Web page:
Motorcycles are fun to ride and can be a great way to get from point A to point B. However, if you have not had a motorcycle before, you may be overwhelmed with the process of buying one and getting it insured.
Buying motorcycle insurance is a little different than buying auto or home insurance. Although there are some similarities, there are also some notable differences that you need to be aware of when purchasing your policy.
In this guide, we’ll cover the basics of motorcycle insurance. We’ll also explain how to choose the right insurance for your bike, discuss what you can expect from different types of coverage, and answer some commonly asked questions.
Simply put, motorcycle insurance protects your motorcycle in the event of theft or accident damage, as well as protecting you financially in situations where there’s a loss for which you’re at-fault.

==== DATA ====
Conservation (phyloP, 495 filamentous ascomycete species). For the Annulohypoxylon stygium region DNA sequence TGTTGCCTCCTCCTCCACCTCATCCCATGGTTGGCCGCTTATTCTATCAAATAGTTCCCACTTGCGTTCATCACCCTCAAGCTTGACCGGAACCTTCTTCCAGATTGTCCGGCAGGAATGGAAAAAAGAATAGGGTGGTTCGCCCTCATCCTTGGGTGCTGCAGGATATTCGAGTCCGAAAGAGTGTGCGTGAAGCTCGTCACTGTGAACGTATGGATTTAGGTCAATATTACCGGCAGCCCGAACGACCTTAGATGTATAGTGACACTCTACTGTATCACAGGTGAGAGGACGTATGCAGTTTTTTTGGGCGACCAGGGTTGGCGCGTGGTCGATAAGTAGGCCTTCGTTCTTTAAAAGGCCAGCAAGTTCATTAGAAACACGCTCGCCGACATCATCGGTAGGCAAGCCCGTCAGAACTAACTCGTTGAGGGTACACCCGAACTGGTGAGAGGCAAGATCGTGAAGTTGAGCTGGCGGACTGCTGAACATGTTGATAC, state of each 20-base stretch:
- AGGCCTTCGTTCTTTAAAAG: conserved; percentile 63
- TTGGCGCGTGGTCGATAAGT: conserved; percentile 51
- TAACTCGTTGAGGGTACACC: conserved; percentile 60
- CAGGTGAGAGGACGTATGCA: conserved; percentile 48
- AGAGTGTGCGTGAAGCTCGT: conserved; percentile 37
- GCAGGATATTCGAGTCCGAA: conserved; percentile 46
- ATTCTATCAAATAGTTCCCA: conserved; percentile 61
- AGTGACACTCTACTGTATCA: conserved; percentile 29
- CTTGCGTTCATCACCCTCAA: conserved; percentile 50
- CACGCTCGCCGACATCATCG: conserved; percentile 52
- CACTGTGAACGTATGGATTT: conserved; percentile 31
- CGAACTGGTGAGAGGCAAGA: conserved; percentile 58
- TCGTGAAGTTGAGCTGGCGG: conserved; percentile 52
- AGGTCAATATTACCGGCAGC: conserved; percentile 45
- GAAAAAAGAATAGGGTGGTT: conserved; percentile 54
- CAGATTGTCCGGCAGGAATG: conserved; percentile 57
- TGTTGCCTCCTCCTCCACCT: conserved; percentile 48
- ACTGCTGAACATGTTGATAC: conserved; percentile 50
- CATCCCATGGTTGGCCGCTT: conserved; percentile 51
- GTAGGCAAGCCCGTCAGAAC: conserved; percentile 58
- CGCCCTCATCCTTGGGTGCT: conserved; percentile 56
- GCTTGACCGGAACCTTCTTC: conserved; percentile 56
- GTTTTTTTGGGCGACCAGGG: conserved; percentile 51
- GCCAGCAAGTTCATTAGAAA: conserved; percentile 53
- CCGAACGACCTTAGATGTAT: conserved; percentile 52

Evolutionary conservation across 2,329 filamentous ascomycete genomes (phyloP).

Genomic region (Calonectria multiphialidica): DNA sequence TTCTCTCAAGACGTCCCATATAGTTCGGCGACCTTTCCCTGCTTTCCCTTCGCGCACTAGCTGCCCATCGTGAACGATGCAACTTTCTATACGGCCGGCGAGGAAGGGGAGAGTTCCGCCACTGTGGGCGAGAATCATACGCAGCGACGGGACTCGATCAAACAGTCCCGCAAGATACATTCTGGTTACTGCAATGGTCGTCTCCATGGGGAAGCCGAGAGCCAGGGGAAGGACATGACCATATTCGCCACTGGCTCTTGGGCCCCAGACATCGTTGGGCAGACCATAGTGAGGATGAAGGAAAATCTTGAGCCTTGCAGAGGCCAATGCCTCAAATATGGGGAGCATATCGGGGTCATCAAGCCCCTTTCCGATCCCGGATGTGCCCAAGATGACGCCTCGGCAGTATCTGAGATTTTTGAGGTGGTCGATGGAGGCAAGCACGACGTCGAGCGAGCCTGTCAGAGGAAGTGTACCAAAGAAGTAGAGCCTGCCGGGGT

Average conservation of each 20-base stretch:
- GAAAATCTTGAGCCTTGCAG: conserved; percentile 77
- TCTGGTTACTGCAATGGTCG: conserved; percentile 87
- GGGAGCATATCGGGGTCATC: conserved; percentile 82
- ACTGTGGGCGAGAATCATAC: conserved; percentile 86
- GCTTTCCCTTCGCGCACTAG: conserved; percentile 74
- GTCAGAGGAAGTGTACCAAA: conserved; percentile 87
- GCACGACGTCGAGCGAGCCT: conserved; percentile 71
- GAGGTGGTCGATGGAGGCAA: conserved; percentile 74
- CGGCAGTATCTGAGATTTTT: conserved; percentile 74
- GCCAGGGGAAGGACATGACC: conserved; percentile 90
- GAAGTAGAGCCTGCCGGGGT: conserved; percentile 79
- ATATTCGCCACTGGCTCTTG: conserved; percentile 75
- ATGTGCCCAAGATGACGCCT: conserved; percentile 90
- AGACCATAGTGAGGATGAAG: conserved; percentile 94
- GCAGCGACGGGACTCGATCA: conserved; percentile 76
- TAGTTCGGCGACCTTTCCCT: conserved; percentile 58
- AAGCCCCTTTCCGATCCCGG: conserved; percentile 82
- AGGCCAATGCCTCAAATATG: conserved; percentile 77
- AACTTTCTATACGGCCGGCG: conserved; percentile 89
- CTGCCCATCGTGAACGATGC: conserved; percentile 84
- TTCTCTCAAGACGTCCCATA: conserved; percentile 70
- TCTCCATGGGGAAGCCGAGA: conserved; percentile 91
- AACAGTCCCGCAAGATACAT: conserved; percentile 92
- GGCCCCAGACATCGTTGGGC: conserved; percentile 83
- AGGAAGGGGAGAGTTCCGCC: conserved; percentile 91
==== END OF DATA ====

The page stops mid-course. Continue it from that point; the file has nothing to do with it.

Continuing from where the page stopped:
Most states require all motorcycles to be insured by law. If you don’t have coverage, you could get a fine or even lose your license.
Anyone who owns a motorcycle should have insurance on it.
Whether you ride frequently or only occasionally, it’s important to protect yourself and your bike from financial loss due to theft or damage.
Anyone who has a history of riding safely is likely to get a good deal on their motorcycle insurance. A safe driving record will have a positive impact on your insurance rates. There may be other factors as well, like age and gender.
Everyone's bike is "priceless," but they don't all cost the same. After all, a collectible isn't worth the same as a piece of junk (no matter how much you love it).
An older bike with a lot of power that you use often presents a different risk from the highly valued chopper sitting pretty in your garage.
So, value and power are two significant factors. There are also probably things you love about your bike, so it's good that your insurance company cares about them too.